Thursday, March 17, 2011
Philly Fed and Others
Philly Fed March. A great report. The headline reading is really good - it's back to the 03 high - but what's particularly pleasing is the special question regarding changes in anticipated production in the second quarter. Over 75% of respondents expected an increase. That is about 19% better than last year. I was waiting for this report because Philly Fed often shows dependence on home construction. Home construction is not great, so I think this report is even better than it would appear. It did show the higher pricing trends that absolutely every report is showing.
Industrial Production: The monthly change is -0.1, but that's not indicative of the underlying trend. We have a little annual capacity growth!!! Capacity utilization is still rising. Because of better weather, there was drop in utilities. This is good for consumer spending long term. Detail:
The production of consumer goods fell 0.5 percent in February, largely because of weakness in consumer energy products. The output of consumer durable goods rose 2.4 percent, with gains in all of its major categories. The production of consumer automotive products advanced 3.5 percent, and the index for home electronics moved up 1.0 percent. The index for appliances, furniture, and carpeting climbed 3.1 percent, which almost offset its decline over the two previous months, and the production of miscellaneous consumer durables increased 0.6 percent. The output of non-energy nondurable goods moved down 0.2 percent. Reductions in the production of foods and tobacco, of chemical products, and of paper products more than offset an increase in clothing output. The output of consumer energy products fell 5.2 percent, largely because of a drop in residential sales by electric and natural gas utilities.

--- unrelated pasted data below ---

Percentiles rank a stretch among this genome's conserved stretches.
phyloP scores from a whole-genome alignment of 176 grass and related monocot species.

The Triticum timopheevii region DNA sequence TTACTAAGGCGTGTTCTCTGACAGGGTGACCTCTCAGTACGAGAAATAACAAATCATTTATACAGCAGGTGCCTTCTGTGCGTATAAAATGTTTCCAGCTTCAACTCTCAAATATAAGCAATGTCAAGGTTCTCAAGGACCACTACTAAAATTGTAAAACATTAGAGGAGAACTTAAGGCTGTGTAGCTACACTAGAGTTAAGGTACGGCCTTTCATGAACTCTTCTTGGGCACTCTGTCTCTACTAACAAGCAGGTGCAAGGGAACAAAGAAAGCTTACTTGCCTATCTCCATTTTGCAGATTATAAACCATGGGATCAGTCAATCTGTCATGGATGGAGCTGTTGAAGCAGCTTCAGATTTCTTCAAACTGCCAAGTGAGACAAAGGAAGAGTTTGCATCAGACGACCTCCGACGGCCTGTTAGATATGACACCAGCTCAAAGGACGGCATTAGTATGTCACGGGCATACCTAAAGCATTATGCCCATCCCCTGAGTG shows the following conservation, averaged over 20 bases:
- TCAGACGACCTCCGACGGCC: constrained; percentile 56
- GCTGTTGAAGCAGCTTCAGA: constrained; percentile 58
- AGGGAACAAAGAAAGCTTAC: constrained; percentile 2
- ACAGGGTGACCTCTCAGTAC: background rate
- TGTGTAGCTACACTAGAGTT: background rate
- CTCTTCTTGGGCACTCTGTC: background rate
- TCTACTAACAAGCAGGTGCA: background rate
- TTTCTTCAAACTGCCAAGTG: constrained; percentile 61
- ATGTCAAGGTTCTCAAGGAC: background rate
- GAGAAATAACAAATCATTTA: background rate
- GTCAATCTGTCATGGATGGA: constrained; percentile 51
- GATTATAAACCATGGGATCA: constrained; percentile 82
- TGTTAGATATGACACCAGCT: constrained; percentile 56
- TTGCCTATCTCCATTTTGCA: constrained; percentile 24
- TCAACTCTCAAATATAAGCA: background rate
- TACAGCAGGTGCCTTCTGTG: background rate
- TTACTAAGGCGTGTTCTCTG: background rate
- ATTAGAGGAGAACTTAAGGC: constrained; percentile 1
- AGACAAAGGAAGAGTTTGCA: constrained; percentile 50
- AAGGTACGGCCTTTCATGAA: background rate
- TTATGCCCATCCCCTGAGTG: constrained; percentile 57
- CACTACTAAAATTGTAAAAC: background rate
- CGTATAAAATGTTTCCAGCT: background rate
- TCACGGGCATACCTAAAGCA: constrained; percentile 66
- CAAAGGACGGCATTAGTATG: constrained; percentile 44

The output of business equipment rose 0.5 percent in February; the average monthly gain of nearly 1.2 percent in January and February was unchanged from the average rate of increase in the fourth quarter. Within business equipment, the output of transit equipment moved up 1.2 percent in February, and the index for information processing equipment increased 0.6 percent. The production of industrial and other equipment rose 0.2 percent--lower output of farm and construction machinery partly offset gains elsewhere in this category.
We knew consumers were pushed by prices.
Last but not least, initial claims are continuing their notch down. The trends is about 50K less initial claims YoY. Since the monthly employment report is good and monthly Treasury HI receipts were good, we have a symphony of employment positives.
I am very anxious to see the next two months of CFNAI.
The massive move in the yen against the dollar will cost Japanese manufacturers quite a bit if they have contracted for deliveries in dollars. It's too soon to tell much else.
A little commentary on changes in other germane macro details, such as your view on what your estimate of the natural rate of unemployment, would also be interesting.
My point is, that this sort of data is insufficient, and in fact ambiguous in creating a
pointillistic portrait of the national economy's state. The big picture is what's important.
Links to this post: